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Victoria, Texas Hospital Bans Overweight Applicants

| by Michael Allen

The Citizens Medical Center in Victoria, Texas, is banning applicants, who are overweight, from working at the facility.

The hospital policy states that an employee’s physique “should fit with a representational image or specific mental projection of the job of a healthcare professional" and be "free from distraction” for hospital patients.

Specifically, this means that employees must have a body mass index of less than 35 (which is 245 pounds for someone who is 5' 10"). Technically, an NFL football player could be in violation of this policy, even though his body is primarily muscle.

Hospital chief executive David Brown said the rule was needed because most of the patients are elderly: “The majority of our patients are over 65, and they have expectations that cannot be ignored in terms of personal appearance. We have the ability as an employer to characterize our process and to have a policy that says what’s best for our business and for our patients.”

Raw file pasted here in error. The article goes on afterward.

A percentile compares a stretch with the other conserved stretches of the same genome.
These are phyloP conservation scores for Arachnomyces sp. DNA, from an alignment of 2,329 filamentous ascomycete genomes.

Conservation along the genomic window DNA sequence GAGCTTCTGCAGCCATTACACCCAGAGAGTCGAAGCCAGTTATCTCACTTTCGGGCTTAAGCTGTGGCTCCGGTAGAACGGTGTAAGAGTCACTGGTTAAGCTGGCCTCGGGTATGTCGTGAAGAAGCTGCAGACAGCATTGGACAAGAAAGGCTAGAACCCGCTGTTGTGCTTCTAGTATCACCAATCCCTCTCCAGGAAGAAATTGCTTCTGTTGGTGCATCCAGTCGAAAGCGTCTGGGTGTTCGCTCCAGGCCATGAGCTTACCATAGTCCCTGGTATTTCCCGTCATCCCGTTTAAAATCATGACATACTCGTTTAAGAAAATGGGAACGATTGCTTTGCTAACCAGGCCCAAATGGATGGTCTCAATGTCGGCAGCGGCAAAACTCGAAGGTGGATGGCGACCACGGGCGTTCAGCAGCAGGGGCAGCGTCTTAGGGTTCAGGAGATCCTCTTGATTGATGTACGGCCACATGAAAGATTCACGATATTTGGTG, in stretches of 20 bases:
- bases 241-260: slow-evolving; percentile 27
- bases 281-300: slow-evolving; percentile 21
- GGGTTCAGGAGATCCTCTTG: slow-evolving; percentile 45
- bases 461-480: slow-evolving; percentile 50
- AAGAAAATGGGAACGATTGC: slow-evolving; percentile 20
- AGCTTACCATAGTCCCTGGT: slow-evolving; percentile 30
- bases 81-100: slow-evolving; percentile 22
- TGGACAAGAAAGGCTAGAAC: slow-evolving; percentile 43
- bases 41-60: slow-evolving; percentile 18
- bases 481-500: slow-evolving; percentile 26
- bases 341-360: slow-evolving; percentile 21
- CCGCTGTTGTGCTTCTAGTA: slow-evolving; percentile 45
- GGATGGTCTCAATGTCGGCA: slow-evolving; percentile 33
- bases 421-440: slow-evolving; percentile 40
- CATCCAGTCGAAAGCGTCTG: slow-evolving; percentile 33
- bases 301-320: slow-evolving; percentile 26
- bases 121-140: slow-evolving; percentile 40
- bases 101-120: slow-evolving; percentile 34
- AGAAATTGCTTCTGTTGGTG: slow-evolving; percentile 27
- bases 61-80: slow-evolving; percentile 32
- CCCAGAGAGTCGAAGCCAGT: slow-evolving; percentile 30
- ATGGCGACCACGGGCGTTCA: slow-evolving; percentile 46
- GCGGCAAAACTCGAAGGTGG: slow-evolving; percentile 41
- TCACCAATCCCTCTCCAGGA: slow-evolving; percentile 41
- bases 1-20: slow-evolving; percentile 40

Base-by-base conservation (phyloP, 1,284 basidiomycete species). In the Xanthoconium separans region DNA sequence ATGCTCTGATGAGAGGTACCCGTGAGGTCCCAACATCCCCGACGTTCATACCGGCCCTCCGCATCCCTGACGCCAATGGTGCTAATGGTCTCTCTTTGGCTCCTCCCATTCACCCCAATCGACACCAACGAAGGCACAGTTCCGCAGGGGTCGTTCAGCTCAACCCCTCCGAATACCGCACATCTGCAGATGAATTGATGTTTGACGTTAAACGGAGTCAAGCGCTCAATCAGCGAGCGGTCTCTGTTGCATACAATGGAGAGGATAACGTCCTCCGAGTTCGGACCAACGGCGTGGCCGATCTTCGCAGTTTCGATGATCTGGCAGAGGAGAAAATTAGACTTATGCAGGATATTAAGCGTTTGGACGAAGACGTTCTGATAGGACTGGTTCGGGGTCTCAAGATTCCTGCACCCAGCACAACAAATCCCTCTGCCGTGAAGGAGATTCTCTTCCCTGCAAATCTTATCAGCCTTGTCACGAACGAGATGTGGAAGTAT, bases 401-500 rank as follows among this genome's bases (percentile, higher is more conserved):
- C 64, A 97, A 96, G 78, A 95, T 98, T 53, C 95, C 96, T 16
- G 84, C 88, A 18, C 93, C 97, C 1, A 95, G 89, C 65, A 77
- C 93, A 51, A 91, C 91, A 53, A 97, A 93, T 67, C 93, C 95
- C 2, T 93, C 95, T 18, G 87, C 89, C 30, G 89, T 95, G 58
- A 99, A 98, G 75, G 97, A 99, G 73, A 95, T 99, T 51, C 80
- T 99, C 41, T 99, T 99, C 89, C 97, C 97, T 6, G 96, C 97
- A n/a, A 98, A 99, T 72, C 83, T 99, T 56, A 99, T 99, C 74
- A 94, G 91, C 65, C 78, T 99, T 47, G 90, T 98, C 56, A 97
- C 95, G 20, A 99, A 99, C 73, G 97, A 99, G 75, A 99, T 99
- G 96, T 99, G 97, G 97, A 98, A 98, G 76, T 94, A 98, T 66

DeDe Church, a Texas employment lawyer, said the policy is legal: “In Texas, employers cannot discriminate against employees because of their race, age or religion. Weight is not one of those protected categories.”

Citizens Medical Center is currently battling allegations of discrimination filed by three physicians of Indian descent based on a memo that Brown wrote.

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